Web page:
Marie-Antoinette didn't say it - but it's fun to think that she did - in that we-can-look-back-at-it-now-and-laugh kind of way. I didn't plan to eat cake today - Bastille Day - but I discovered a beautiful new pastry shop - all of 14 days old - so I did.
I was running the gauntlet down rue Mouffetard - La Mouffe - known more for its touristy street market, sidewalk cafes, and crepe and panini stands - when I was stopped dead in my tracks by a glimpse of a gleaming huge display case standing square and center inside a sleek, stark space.
I walked around mesmerised - heavy white pots filled with chocolate cream, housemade peach and verbena preserves, fat handmade marshmallows tumbling off tropical fruited cakes. What was this place? And the kitchen was clearly visible through glass walls at the back.
And then I did a double-take at the prices - make that a triple. With the shop's passing resemblance to Pierre Herme and Fauchon, I'd guessed close to that level of pricing. But a tarte sablee a la fraise - golden butter-rich sweet crust crowned with radiant summer strawberries - only 1.95E. And the creme de chocolat? Only 2.50E. Including the pot. That's less than some nothing-special neighborhood patisserie - not that you'd find a pot de creme chocolat in a modern ceramic pot there. What was this place?
I asked the chef-coated guy filling the case - turns out he's the namesake chef himself - Xavier Le Quéré. He was last the Pastry Chef to the Prime Minister and previously to Christian LeSquer - now Chef at the Michelin three-star Ledoyen here in Paris - and whom I'd met at my Cordon Bleu graduating class dinner. They'd earned two stars together at the InterContinental's former restaurant Opera. I commented on how I thought getting the second star was in a way harder than the third. He asked where I worked - then kindly invited me back to see the kitchen. His philosphy - transparence.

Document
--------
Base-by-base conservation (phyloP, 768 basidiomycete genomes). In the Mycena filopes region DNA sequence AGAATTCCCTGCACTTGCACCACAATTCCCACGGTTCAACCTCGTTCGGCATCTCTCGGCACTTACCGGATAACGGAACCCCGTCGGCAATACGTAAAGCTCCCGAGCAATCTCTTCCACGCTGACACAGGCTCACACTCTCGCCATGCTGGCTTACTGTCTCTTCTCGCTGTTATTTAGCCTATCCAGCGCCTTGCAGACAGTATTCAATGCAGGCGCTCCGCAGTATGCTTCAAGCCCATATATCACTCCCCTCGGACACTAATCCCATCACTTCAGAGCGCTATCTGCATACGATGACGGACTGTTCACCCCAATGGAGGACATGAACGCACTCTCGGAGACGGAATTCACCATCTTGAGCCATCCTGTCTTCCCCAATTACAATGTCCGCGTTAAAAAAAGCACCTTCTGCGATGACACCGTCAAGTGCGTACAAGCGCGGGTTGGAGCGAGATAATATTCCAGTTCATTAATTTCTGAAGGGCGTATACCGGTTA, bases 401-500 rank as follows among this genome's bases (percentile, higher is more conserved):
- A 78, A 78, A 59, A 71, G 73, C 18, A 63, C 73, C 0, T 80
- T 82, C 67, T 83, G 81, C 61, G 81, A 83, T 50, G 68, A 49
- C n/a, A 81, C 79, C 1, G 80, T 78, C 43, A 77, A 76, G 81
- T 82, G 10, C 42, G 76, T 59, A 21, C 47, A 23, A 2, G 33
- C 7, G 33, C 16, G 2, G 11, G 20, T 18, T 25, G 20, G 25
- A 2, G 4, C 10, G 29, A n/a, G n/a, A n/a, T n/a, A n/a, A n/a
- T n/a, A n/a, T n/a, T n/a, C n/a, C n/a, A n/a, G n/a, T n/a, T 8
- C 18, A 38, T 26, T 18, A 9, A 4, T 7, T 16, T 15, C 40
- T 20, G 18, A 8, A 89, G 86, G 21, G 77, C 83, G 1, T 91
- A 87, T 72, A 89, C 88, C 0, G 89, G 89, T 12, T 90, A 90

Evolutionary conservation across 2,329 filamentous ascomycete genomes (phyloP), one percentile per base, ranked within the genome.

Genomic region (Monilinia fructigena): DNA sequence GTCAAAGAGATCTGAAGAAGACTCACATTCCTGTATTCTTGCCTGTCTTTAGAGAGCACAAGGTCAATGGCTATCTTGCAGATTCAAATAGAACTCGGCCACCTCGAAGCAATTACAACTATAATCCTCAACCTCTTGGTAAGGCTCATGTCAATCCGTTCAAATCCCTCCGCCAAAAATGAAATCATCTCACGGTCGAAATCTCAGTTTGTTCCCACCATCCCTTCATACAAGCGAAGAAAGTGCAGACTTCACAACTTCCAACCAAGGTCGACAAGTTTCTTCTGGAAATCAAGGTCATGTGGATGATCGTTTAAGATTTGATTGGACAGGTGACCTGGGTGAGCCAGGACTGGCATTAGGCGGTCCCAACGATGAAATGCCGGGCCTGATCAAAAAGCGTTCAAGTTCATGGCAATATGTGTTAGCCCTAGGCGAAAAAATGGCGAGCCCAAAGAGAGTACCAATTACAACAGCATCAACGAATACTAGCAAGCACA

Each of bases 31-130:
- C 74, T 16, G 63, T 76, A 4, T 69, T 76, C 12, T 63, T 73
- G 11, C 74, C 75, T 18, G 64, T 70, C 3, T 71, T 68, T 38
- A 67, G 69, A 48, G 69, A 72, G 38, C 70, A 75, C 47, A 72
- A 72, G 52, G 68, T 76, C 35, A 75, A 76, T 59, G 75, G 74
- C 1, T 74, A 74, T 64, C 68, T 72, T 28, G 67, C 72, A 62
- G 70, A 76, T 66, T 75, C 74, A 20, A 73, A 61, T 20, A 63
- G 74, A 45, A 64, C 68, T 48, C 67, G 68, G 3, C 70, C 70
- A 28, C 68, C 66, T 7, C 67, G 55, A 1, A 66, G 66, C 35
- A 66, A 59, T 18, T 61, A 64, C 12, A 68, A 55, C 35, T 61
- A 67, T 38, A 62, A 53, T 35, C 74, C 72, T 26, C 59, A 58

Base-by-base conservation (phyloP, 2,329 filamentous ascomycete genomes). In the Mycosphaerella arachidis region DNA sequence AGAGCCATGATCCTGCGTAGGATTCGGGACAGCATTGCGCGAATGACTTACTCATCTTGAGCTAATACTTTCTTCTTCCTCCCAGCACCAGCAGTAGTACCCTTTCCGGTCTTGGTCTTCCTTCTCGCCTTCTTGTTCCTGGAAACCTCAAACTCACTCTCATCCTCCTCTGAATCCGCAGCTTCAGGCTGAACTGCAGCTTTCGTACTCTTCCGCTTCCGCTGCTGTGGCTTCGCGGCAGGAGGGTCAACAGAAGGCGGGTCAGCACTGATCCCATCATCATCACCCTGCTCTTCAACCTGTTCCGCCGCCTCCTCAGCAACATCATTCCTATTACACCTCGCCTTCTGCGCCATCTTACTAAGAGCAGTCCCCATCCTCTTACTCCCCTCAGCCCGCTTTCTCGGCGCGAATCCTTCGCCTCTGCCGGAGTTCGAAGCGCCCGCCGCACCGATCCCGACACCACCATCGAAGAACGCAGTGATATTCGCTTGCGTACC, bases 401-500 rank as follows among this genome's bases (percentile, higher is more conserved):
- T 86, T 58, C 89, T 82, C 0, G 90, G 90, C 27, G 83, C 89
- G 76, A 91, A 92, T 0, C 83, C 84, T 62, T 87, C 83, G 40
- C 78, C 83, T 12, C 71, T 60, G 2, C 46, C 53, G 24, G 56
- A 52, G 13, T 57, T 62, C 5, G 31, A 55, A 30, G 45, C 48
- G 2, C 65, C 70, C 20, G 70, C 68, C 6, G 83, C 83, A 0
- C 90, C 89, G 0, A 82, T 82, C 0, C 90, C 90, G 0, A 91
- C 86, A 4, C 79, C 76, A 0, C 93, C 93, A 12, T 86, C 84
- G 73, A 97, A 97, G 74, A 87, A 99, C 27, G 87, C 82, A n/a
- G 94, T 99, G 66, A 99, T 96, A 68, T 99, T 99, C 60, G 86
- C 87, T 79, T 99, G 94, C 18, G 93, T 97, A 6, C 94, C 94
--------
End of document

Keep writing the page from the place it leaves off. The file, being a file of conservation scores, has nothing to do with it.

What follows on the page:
First he plated up a Rocher - his creation with a flourless chocolate cake base, topped with a cube of hazelnut mousse, garnished with a caramelised hazelnut crumble and all enrobed in chocolate. He added a scoop of vanilla bean-flecked ice cream - sold by the cone and pot - for good measure. The rectangular plate - which looks a lot like the Bernardaud ones at the Crillon - he sells as well - small for only 3 euros, big for 5. They're loaded with pastries - sold separately of course - which he presents in clear plastic box wrapped with a narrow pale green vellum band.
I spooned into the Rocher, softly revealing its hidden layers of pale mousse and even darker cake, and picked up a few fallen pieces of crumble. The rich chocolate cake was balanced by the creamy mousse with a hint of nuttiness, offset by the buttery, crunchy crumble - and none of it was overly sweet. I asked what kind of chocolate they used. Valrhona. How can they afford to use Valrhona! And looking around the kitchen, they had every state-of-the-art, top-of-the-line gadget and appliance - including a bank of satellite-monitored KOMA blast freezers.
Miraculously he's doing all the production with only one assistant. We commiserated about long hours - they work roughly first Metro to last - that's a brutal 6AM to midnight. But they still were excited to show me their sous-vide sacs of ripe peaches - cooked in vapour in their combi-oven - and to happy to stop and smell the fresh lemony verbena.
Here's the chef keeping a watchful eye on a his plated pastries.
Their website is currently under construction. Clients will be able to order online - or ogle from afar - minimum purchases will be eligible for delivery for only 5 euros - within Paris only.
Xavier Le Quéré
121 rue Mouffetard
Phone 01 58 10 00 32
Fax 01 58 10 01 70
Open 10:00 to 20:00. Closed Mondays.
Closed 01 to 20 August 2005 for their summer vacation - and do they deserve it.